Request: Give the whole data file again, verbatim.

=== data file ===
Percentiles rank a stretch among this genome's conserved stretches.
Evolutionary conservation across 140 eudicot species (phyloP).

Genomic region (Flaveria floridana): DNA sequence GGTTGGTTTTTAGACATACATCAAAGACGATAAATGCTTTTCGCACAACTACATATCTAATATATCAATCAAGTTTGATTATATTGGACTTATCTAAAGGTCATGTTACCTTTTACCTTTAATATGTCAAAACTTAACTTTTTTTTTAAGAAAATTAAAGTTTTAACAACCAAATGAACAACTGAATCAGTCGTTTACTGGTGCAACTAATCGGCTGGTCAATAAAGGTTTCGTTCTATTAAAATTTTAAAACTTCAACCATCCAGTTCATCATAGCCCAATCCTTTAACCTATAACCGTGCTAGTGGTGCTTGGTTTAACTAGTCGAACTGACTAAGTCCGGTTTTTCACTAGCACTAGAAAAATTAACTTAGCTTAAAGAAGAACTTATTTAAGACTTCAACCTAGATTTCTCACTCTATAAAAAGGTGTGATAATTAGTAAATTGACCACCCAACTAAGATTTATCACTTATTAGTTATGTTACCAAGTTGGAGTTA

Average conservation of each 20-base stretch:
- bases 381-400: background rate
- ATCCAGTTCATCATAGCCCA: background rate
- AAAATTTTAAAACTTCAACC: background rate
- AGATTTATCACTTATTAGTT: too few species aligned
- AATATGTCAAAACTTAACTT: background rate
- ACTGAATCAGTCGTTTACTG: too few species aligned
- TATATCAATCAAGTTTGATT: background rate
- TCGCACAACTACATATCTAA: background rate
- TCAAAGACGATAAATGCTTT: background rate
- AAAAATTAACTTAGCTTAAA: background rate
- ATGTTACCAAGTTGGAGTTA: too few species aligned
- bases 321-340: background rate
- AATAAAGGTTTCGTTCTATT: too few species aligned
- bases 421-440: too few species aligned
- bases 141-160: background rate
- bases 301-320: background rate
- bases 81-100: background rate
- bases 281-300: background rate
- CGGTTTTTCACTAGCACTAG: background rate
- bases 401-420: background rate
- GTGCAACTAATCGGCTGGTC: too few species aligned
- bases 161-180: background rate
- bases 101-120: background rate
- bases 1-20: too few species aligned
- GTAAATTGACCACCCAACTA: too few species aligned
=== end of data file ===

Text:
Percentiles rank a stretch among this genome's conserved stretches.
Evolutionary conservation across 140 eudicot species (phyloP).

Genomic region (Flaveria floridana): DNA sequence GGTTGGTTTTTAGACATACATCAAAGACGATAAATGCTTTTCGCACAACTACATATCTAATATATCAATCAAGTTTGATTATATTGGACTTATCTAAAGGTCATGTTACCTTTTACCTTTAATATGTCAAAACTTAACTTTTTTTTTAAGAAAATTAAAGTTTTAACAACCAAATGAACAACTGAATCAGTCGTTTACTGGTGCAACTAATCGGCTGGTCAATAAAGGTTTCGTTCTATTAAAATTTTAAAACTTCAACCATCCAGTTCATCATAGCCCAATCCTTTAACCTATAACCGTGCTAGTGGTGCTTGGTTTAACTAGTCGAACTGACTAAGTCCGGTTTTTCACTAGCACTAGAAAAATTAACTTAGCTTAAAGAAGAACTTATTTAAGACTTCAACCTAGATTTCTCACTCTATAAAAAGGTGTGATAATTAGTAAATTGACCACCCAACTAAGATTTATCACTTATTAGTTATGTTACCAAGTTGGAGTTA

Average conservation of each 20-base stretch:
- bases 381-400: background rate
- ATCCAGTTCATCATAGCCCA: background rate
- AAAATTTTAAAACTTCAACC: background rate
- AGATTTATCACTTATTAGTT: too few species aligned
- AATATGTCAAAACTTAACTT: background rate
- ACTGAATCAGTCGTTTACTG: too few species aligned
- TATATCAATCAAGTTTGATT: background rate
- TCGCACAACTACATATCTAA: background rate
- TCAAAGACGATAAATGCTTT: background rate
- AAAAATTAACTTAGCTTAAA: background rate
- ATGTTACCAAGTTGGAGTTA: too few species aligned
- bases 321-340: background rate
- AATAAAGGTTTCGTTCTATT: too few species aligned
- bases 421-440: too few species aligned
- bases 141-160: background rate
- bases 301-320: background rate
- bases 81-100: background rate
- bases 281-300: background rate
- CGGTTTTTCACTAGCACTAG: background rate
- bases 401-420: background rate
- GTGCAACTAATCGGCTGGTC: too few species aligned
- bases 161-180: background rate
- bases 101-120: background rate
- bases 1-20: too few species aligned
- GTAAATTGACCACCCAACTA: too few species aligned